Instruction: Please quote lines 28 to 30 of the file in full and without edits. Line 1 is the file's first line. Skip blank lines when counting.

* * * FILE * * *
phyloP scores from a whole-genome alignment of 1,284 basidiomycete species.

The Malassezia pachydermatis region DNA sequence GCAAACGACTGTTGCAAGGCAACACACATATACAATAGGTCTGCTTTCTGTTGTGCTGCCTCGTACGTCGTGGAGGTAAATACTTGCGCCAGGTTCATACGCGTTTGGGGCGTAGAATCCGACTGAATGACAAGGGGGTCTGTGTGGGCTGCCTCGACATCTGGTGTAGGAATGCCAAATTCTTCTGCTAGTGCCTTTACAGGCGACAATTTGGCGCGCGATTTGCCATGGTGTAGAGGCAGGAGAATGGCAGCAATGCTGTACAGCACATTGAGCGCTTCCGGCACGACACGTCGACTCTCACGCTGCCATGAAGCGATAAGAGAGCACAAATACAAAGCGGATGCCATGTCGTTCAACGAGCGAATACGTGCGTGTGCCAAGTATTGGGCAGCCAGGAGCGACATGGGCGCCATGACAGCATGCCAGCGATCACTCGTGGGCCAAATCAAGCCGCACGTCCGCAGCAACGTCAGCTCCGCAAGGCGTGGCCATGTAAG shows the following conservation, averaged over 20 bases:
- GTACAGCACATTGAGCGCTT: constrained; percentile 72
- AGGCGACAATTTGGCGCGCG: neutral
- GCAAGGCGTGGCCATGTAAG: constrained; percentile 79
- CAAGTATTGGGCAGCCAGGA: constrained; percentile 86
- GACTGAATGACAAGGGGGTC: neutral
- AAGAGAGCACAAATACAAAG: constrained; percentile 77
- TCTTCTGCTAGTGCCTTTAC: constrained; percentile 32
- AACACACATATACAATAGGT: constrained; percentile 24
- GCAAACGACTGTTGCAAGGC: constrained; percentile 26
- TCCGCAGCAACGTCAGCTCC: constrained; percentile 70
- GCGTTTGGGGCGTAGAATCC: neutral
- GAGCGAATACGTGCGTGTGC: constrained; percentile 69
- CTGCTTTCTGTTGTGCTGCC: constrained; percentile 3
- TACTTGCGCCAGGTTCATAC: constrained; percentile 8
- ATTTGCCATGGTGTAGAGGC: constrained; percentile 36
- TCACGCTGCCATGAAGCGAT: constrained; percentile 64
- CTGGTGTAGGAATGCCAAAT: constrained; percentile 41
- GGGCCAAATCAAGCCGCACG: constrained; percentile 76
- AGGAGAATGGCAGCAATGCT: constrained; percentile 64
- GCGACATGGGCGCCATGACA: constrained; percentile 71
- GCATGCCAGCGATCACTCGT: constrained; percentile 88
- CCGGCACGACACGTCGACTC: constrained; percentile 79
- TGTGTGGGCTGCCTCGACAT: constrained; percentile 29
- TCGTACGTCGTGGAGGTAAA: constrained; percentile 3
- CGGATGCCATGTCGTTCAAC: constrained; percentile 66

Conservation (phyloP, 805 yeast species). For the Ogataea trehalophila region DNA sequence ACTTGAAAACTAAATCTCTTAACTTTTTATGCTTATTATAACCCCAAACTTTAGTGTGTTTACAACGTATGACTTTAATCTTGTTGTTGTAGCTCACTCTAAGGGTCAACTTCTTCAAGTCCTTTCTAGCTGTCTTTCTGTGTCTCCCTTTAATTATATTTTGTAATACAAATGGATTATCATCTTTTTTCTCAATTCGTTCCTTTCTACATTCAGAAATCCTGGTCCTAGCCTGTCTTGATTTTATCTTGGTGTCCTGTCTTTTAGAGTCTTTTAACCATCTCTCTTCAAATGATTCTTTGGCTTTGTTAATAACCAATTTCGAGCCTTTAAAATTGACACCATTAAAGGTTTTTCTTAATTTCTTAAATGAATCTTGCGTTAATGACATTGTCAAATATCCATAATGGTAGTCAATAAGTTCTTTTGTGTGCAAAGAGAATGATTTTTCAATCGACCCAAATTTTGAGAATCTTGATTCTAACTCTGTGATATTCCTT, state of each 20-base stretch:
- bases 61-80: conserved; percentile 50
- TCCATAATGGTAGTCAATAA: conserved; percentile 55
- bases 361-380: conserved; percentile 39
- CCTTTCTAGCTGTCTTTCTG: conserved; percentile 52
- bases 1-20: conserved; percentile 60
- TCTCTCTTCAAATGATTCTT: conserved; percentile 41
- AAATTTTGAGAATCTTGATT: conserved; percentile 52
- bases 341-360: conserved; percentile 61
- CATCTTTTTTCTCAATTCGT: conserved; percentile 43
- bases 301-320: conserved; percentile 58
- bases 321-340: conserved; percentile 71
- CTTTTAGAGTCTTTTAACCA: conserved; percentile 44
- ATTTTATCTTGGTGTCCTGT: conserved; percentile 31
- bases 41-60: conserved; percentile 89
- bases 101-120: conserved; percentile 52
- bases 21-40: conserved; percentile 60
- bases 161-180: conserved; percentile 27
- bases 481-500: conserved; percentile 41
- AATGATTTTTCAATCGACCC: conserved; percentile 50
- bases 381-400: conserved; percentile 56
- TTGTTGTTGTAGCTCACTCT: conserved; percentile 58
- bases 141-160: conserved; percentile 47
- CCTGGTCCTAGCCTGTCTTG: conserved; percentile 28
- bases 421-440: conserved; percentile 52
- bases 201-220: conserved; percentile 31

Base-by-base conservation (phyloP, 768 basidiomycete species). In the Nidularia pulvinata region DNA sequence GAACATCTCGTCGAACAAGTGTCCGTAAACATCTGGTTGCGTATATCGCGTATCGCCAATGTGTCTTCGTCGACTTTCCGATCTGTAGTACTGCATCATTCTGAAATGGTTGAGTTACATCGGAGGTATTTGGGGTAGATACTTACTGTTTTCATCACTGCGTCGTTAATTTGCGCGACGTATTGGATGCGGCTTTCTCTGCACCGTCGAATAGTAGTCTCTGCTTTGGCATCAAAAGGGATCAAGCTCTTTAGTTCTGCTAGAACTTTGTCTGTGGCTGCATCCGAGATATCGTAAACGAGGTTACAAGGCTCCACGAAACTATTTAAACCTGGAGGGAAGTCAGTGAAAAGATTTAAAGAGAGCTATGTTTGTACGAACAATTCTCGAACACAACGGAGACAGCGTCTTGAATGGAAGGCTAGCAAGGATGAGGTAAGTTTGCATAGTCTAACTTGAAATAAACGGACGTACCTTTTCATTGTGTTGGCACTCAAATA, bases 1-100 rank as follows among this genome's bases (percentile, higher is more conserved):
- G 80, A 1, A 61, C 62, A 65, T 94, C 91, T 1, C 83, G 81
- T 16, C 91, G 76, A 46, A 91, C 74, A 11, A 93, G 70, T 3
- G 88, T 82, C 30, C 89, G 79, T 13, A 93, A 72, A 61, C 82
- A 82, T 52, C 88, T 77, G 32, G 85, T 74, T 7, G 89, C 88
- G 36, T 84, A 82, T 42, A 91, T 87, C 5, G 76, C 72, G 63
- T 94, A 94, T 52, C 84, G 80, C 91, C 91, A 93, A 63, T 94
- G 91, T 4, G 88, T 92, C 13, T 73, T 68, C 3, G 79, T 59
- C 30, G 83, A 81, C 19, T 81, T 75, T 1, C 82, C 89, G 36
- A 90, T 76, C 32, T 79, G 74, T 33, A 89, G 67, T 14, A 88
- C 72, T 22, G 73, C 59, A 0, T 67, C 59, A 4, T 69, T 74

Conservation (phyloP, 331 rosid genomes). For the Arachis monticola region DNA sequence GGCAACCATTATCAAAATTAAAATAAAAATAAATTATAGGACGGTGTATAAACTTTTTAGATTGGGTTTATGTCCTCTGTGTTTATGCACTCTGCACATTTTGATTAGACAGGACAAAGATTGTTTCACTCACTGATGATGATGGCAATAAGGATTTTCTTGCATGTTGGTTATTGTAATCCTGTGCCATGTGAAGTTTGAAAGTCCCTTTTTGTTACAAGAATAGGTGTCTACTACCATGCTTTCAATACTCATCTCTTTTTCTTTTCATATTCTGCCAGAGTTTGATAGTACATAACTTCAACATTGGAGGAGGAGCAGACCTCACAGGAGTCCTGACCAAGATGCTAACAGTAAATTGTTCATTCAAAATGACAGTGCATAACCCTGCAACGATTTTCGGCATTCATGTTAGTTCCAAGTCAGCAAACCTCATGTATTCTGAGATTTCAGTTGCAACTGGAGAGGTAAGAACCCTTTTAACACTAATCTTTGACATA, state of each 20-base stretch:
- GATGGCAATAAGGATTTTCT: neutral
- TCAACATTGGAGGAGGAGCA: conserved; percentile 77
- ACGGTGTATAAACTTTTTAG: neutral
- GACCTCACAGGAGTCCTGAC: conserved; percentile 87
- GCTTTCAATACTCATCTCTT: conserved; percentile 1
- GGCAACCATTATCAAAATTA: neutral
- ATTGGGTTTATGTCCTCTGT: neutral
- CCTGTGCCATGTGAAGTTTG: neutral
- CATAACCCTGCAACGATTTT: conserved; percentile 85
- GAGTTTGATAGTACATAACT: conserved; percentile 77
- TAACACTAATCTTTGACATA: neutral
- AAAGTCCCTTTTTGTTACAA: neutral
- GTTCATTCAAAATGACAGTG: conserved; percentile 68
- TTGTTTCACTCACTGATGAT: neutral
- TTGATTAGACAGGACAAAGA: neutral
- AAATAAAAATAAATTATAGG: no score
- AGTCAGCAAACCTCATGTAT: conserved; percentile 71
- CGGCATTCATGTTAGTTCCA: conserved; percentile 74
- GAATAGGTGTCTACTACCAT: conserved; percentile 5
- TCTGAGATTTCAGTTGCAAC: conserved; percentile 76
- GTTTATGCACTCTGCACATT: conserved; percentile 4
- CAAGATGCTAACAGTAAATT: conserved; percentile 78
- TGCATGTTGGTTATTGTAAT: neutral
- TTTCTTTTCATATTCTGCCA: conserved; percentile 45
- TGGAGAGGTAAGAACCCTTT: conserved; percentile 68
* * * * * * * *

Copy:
Conservation (phyloP, 805 yeast species). For the Ogataea trehalophila region DNA sequence ACTTGAAAACTAAATCTCTTAACTTTTTATGCTTATTATAACCCCAAACTTTAGTGTGTTTACAACGTATGACTTTAATCTTGTTGTTGTAGCTCACTCTAAGGGTCAACTTCTTCAAGTCCTTTCTAGCTGTCTTTCTGTGTCTCCCTTTAATTATATTTTGTAATACAAATGGATTATCATCTTTTTTCTCAATTCGTTCCTTTCTACATTCAGAAATCCTGGTCCTAGCCTGTCTTGATTTTATCTTGGTGTCCTGTCTTTTAGAGTCTTTTAACCATCTCTCTTCAAATGATTCTTTGGCTTTGTTAATAACCAATTTCGAGCCTTTAAAATTGACACCATTAAAGGTTTTTCTTAATTTCTTAAATGAATCTTGCGTTAATGACATTGTCAAATATCCATAATGGTAGTCAATAAGTTCTTTTGTGTGCAAAGAGAATGATTTTTCAATCGACCCAAATTTTGAGAATCTTGATTCTAACTCTGTGATATTCCTT, state of each 20-base stretch:
- bases 61-80: conserved; percentile 50
- TCCATAATGGTAGTCAATAA: conserved; percentile 55